On March 18, 2014, about 1020 central daylight time, a Beech P35 airplane, N5932Y, sustained substantial damage after a loss of engine power while landing at the Kickapoo Downtown Airport (CWC), Wichita Falls, Texas. The pilot received minor injuries and the instructor pilot was not injured. The airplane was registered to and operated by a private individual under the provisions of the 14 Code of Federal Regulations Part 91 as an instructional flight. Visual meteorological conditions prevailed for the flight, which was not on a flight plan. The flight originated from CWC about 0930. 

The pilot reported that he had turned from the downwind leg to the base leg and was preparing for a short-field landing on runway 17 (4,450 feet by 75 feet, asphalt). He had reduced the throttle during the turn to base leg, but when he applied throttle to increase the power, the engine did not respond. The airplane's altitude was about 600 feet above ground level, and the pilot executed a forced landing to a field containing mesquite bushes. The airplane sustained leading edge damage to both wings during landing.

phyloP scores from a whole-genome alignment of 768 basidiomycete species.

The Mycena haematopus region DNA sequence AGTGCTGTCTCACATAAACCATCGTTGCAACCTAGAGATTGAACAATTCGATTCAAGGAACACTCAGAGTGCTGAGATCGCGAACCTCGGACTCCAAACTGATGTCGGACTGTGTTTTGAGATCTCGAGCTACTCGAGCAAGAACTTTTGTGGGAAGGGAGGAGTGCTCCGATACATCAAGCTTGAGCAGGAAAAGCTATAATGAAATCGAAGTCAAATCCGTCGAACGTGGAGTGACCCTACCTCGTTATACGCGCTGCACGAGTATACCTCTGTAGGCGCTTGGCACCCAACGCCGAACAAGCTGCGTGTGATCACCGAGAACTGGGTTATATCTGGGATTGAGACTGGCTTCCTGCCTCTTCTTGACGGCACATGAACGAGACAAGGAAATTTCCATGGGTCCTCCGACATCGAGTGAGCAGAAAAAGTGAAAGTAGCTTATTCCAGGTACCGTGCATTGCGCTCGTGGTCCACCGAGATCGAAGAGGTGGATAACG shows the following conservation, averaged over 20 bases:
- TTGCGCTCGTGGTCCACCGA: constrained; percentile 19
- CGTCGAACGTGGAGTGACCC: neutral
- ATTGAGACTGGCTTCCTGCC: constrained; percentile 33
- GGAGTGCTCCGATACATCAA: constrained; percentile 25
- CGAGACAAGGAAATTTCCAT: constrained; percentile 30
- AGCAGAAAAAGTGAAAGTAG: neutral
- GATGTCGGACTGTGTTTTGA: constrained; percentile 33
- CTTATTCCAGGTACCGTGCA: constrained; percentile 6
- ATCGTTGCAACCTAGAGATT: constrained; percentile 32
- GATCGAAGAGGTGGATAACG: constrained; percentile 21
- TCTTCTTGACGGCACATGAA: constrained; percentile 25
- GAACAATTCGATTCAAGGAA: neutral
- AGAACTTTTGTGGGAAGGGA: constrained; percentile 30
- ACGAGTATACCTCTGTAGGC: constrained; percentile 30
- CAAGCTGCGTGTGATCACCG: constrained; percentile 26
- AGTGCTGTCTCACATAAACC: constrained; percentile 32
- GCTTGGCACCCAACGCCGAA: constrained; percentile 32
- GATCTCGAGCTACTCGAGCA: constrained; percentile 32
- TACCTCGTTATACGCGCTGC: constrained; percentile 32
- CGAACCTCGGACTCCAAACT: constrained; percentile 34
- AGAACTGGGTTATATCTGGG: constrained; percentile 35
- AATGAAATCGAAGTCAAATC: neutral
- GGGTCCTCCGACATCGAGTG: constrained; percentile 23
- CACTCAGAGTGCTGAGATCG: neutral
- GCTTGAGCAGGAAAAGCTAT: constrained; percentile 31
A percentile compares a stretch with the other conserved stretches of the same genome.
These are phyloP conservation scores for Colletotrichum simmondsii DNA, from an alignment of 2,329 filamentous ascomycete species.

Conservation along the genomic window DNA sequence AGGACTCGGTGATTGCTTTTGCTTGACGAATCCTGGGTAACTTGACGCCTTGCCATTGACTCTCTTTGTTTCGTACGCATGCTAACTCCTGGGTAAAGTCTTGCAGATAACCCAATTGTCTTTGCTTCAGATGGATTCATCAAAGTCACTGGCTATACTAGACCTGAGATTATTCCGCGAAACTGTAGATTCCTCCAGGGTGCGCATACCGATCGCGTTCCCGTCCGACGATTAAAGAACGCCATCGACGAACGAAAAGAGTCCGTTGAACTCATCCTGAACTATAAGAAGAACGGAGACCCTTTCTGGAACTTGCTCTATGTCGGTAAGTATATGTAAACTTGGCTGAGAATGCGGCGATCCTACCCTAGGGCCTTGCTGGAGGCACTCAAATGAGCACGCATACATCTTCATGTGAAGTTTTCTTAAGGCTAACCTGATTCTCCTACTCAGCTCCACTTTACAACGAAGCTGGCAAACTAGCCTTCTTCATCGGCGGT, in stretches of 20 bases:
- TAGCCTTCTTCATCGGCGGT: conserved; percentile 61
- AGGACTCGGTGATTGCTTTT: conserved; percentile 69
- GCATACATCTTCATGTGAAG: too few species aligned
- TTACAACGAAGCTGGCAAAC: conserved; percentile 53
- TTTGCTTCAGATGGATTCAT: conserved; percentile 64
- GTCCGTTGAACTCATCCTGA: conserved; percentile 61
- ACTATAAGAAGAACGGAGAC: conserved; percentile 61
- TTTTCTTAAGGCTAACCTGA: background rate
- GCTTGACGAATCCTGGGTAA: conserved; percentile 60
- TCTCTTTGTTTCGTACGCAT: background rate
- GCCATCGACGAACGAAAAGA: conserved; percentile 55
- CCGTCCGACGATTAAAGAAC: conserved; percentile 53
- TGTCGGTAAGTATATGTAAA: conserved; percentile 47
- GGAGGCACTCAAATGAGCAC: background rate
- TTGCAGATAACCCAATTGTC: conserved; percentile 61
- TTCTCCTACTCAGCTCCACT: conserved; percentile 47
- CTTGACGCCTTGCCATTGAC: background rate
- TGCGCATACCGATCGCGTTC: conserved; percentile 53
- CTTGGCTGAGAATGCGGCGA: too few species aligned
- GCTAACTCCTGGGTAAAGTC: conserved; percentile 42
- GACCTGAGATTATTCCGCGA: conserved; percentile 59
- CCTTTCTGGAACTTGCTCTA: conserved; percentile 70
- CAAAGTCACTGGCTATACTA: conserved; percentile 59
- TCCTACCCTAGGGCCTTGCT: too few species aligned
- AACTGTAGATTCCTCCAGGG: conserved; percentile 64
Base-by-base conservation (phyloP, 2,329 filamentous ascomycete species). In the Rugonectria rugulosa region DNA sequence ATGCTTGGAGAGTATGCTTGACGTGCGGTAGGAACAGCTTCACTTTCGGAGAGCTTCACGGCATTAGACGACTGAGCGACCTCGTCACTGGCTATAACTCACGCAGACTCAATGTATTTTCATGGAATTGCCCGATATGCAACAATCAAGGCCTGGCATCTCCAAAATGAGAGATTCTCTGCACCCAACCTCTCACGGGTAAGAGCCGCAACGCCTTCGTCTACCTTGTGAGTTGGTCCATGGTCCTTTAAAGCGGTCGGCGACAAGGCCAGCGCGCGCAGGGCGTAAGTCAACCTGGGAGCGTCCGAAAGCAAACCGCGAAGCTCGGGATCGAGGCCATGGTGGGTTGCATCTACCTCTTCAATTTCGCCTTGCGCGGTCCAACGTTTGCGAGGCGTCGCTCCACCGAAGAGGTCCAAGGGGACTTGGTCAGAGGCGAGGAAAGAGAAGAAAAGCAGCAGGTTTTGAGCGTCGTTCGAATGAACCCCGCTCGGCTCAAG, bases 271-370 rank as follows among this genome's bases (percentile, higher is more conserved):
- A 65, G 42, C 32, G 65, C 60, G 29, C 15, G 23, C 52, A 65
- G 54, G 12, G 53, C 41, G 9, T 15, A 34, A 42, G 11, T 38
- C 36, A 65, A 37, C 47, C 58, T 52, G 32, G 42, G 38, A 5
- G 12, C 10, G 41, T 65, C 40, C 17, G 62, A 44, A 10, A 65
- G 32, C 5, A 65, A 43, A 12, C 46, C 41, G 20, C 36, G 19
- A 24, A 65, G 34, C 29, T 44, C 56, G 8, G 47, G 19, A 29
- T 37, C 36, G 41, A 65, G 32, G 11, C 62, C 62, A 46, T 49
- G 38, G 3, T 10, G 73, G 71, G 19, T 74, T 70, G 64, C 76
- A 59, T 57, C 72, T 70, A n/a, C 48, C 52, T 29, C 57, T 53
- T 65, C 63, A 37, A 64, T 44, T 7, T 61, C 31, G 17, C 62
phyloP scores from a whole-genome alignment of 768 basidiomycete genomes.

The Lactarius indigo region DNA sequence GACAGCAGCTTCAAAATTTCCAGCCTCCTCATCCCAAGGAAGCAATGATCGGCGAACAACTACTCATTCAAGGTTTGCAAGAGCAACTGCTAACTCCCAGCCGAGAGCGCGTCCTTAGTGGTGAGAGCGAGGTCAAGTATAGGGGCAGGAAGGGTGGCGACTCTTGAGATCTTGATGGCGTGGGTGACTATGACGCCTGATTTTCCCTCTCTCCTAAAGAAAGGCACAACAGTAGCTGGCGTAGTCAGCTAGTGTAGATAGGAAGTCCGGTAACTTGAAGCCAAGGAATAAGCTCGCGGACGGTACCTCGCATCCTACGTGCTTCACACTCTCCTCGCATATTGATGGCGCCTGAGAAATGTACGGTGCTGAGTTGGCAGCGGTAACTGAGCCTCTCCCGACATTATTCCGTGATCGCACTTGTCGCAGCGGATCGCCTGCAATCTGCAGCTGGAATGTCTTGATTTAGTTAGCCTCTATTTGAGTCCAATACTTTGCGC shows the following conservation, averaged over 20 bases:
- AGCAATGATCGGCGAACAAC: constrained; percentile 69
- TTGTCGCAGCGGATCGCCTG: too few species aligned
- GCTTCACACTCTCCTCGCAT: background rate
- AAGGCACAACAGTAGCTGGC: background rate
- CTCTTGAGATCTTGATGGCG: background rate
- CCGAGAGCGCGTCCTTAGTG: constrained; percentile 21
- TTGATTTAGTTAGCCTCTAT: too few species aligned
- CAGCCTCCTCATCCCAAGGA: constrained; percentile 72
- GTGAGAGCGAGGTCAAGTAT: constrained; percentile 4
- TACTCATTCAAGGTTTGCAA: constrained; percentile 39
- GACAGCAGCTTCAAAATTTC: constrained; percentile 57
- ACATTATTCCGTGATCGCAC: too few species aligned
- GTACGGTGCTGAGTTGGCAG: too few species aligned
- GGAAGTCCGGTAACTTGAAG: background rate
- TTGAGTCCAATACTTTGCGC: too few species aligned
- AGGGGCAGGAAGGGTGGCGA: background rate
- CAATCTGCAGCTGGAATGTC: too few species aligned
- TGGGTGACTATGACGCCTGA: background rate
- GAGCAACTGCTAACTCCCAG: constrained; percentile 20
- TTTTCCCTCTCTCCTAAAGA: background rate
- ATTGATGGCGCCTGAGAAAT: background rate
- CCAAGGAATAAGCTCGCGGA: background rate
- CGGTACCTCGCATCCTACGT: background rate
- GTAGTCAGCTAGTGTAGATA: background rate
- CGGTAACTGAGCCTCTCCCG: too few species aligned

The on-site examination of the airplane by Federal Aviation Administration inspectors revealed that the airplane had 50 gallons of fuel on board. No damage to the engine was observed. The airplane wreckage was transported to an aircraft storage facility for further examination and an engine run.

The Beech P35 Bonanza, serial number D-7017, was manufactured in 1962. The engine was a 260-horsepower Continental IO-470-LCN, manufactured in 1981. The last annual maintenance inspection was conducted on January 1, 2014, with at total aircraft time of 5,896 hours. At the time of the accident, the engine had 4,210 total hours with 326 hours since the last major overhaul. The airplane had flown 21 hours since the annual maintenance inspection. 

On May 28, 2014, an engine run was conducted. The bent propeller was removed from the engine and replaced with a stock propeller. A 5 gallon fuel container was connected to the left side of the fuel selector. No other work was performed and the engine was run on the airframe. The engine was started and allowed to warm up. The throttle was then advanced to 1,700 rpm and a magneto check was performed. Each magneto had a 75 rpm drop during the magneto check. The throttle was then advanced to full throttle with the mixture full rich. When the throttle was advanced over 2,000 rpm, the engine would begin to lose power.